Prevention, Personalization and Pizzazz Characterize New Product Pacesetters

By Susan Viamari and Larry Levin


Healthier-for-you products, niche products positioned to meet needs of discrete shopper segments and products that excite consumers with new flavors and scents represent three of the critical paths to CPG growth as identified in IRI’s 2016 New Product Pacesetters™ (NPP) report. These 3Ps – prevention, personalization and pizzazz – were themes that dominated last year’s most successful new product launches.

Among the 100 food and beverage products that earned NPP status in 2016, 47 leveraged healthier-for-you attributes, claiming 67 percent of food and beverage Pacesetter dollars. This healthy innovation is translating to healthy growth; 57 percent of food and beverage categories that introduced healthier Pacesetter brands grew faster than the sector average, with some outperforming by a significant margin.

Bombarded by up to 5,000 messages per day, shoppers have, by necessity, become experts in filtering out information that isn’t personalized to their specific needs. The power of finely targeted messaging is reflected in the NPP winners. In the food and beverage aisle, customization can be illustrated by Not Your Father’s Root Beer, an innovative root beer-flavored beer. Among non-foods, solutions such as Garnier SkinActive offer a range of products that simplify skin care, no matter the skin type, and Garnier’s interactive website and skin care tutorial help people develop the ideal skin care regimen to their own unique needs and wants.

Enticing shoppers with sensory experiences rose to the top as a successful strategy for products introduced last year. Sixteen of the 100 largest non-food product launches provide some type of olfactory experience, with a focus on bringing stimulation and relaxation to everyday tasks.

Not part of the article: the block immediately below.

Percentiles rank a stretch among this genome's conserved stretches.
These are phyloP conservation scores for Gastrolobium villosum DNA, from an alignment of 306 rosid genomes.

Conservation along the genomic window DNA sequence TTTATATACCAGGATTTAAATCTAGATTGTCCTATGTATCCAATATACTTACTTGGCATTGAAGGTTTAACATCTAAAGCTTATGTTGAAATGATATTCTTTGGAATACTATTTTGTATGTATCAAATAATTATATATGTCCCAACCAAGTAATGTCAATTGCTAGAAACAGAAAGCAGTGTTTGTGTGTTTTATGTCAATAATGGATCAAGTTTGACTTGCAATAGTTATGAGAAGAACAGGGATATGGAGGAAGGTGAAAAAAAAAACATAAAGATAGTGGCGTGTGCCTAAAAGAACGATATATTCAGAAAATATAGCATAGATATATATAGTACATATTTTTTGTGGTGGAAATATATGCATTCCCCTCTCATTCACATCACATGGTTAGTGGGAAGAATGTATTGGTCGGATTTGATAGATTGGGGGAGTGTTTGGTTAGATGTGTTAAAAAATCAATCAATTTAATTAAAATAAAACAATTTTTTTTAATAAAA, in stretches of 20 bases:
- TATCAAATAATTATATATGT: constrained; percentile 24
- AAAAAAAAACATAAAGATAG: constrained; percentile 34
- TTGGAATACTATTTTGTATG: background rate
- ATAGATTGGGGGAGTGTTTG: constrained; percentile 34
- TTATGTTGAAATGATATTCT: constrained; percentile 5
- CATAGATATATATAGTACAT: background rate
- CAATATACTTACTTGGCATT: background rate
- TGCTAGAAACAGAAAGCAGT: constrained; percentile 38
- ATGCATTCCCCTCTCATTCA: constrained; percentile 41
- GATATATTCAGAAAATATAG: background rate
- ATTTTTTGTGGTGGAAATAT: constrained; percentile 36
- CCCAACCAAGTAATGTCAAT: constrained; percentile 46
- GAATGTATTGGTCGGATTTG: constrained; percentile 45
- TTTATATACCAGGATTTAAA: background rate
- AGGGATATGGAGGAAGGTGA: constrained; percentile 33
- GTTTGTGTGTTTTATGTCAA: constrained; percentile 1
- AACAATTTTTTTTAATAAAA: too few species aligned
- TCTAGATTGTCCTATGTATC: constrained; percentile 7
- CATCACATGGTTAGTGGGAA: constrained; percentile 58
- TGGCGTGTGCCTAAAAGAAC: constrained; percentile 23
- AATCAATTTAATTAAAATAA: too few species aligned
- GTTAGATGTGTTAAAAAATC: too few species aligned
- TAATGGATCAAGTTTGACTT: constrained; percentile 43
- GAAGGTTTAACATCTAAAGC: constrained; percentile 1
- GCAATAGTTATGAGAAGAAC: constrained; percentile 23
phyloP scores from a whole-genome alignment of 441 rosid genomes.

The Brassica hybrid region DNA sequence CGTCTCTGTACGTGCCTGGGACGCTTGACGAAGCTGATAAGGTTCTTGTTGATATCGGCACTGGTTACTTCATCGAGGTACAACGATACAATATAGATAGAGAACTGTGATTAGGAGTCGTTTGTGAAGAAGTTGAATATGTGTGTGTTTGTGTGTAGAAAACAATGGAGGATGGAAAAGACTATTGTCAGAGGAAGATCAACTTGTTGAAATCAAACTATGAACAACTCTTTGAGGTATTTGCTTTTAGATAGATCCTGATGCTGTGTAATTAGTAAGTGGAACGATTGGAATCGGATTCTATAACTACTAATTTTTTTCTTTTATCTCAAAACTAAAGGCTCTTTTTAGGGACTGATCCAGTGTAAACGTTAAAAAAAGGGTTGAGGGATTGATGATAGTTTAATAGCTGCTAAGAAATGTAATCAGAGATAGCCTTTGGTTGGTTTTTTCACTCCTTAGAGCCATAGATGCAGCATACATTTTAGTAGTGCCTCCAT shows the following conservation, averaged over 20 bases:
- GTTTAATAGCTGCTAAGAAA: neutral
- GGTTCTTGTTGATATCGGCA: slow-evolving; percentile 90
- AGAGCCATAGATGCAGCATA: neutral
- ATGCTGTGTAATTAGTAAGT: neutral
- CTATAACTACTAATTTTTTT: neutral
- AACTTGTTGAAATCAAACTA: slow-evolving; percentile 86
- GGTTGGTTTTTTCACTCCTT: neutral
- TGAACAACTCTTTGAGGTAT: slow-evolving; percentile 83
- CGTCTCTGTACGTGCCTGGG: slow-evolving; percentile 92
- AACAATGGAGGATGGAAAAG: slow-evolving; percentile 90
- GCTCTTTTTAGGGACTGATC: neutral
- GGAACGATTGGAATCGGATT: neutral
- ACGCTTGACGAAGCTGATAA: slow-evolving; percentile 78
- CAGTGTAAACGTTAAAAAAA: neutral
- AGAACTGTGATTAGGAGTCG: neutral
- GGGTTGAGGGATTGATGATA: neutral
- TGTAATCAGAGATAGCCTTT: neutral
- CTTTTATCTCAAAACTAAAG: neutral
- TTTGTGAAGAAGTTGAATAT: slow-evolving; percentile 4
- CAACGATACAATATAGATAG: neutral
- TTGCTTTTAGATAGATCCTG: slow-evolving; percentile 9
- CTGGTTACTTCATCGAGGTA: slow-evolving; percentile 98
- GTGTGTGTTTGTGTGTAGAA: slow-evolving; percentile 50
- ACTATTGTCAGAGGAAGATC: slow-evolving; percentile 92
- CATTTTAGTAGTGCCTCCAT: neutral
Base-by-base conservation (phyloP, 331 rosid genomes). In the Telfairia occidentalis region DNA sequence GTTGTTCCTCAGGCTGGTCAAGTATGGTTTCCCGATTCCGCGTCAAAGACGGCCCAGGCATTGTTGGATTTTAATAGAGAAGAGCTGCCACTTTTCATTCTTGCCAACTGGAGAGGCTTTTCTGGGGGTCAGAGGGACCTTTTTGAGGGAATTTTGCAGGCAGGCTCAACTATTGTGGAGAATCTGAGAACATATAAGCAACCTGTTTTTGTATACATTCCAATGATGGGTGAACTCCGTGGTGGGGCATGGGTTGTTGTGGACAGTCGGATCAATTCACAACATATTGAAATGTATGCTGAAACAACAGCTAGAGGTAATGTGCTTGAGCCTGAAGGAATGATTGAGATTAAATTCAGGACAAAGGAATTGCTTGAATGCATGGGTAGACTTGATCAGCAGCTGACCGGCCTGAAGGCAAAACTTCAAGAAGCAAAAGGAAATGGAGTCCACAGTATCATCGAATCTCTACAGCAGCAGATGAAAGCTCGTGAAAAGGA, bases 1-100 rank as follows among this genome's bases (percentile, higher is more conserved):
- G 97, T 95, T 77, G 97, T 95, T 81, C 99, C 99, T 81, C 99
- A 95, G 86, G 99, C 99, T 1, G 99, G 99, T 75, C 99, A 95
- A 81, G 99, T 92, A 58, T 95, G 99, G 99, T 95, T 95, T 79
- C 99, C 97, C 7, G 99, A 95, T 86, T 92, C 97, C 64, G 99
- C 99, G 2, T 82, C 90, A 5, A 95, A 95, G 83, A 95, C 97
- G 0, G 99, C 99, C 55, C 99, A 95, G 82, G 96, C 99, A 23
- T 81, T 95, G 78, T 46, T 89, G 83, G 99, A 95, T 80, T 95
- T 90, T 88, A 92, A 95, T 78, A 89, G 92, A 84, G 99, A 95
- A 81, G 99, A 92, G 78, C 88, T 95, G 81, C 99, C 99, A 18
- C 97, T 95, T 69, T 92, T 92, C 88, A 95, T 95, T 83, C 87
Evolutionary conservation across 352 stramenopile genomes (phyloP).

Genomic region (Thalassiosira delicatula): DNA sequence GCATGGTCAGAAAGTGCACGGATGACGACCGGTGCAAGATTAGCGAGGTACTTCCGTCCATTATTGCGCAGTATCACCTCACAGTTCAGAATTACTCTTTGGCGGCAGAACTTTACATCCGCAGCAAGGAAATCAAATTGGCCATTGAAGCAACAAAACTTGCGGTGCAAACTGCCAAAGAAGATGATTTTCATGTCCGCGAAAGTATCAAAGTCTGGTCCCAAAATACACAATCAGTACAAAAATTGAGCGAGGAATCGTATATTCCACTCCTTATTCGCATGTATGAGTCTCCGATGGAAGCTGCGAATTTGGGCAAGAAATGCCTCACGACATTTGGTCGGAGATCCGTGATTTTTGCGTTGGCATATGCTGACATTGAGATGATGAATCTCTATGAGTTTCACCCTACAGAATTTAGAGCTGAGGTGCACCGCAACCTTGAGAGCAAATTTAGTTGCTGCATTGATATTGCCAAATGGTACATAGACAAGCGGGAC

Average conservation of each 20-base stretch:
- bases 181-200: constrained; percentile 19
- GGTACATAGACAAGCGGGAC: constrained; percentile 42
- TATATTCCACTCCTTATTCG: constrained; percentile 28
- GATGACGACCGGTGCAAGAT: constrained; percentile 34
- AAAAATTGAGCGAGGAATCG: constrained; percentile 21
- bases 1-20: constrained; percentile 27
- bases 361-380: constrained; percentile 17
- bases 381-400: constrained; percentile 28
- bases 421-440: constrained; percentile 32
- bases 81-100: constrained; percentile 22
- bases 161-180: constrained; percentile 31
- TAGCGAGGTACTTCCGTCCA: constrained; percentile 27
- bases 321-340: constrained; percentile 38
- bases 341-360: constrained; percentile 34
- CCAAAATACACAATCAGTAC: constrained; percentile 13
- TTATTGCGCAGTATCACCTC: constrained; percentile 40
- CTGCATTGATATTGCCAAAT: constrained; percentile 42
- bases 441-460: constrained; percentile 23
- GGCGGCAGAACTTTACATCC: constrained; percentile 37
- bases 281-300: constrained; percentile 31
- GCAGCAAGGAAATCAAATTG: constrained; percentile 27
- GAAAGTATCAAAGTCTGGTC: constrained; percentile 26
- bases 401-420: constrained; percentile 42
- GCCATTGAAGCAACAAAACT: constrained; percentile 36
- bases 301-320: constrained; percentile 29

Many large CPG manufacturers continued to turn to acquisitions to remain agile and competitive in this new landscape. In food and beverage, within the past few years Campbell Soup Company acquired Garden Fresh Gourmet, Plum Organics, Kelsen Group and Bolthouse Farms. In non-food, Unilever acquired Seventh Generation and Dollar Shave Club. Manufacturers have been finding success in this more niche-market approach to business.

IRI has identified several other trends emerging and evolving, as well. Transparency, which focuses on openness around a product’s ingredients, reducing the number of ingredients overall, and using natural, organic and non-GMO ingredients, is increasingly important to consumers. Understanding how shoppers balance healthy and indulgent eating has also emerged as an important manufacturer success factor. OREO Thins, for example, offers a new twist on a favorite indulgence, powerful enough to achieve over $100 million in year one sales. This is a win for a new product’s first year by most standards and rather remarkable in today’s market.

CPGs must temper year-one sales expectations, as only 4 to 5 percent of NPP winners hit the $100 milestone in the first year on the market—a standard that we have seen consistently since 2010. In fact, there is a continued downward trend in first-year revenue with this year’s Pacesetters as 67% saw their first-year revenue top out at $20 million. This comes on the heels of nearly half of the 2015 winners coming in under $20 million. The trend of niche targeting plays directly with the trend of lower-in-first-year dollars.

The good news for manufacturers navigating shoppers’ continuously changing wants and needs? Data and analytics are now fast and powerful enough to help CPG marketers understand these wants and needs, and to address them more rapidly and effectively than ever before.

We anticipate that the wave of the future will be manufacturers continuing to hit lots of singles to supplement the occasional home run in their new product development.

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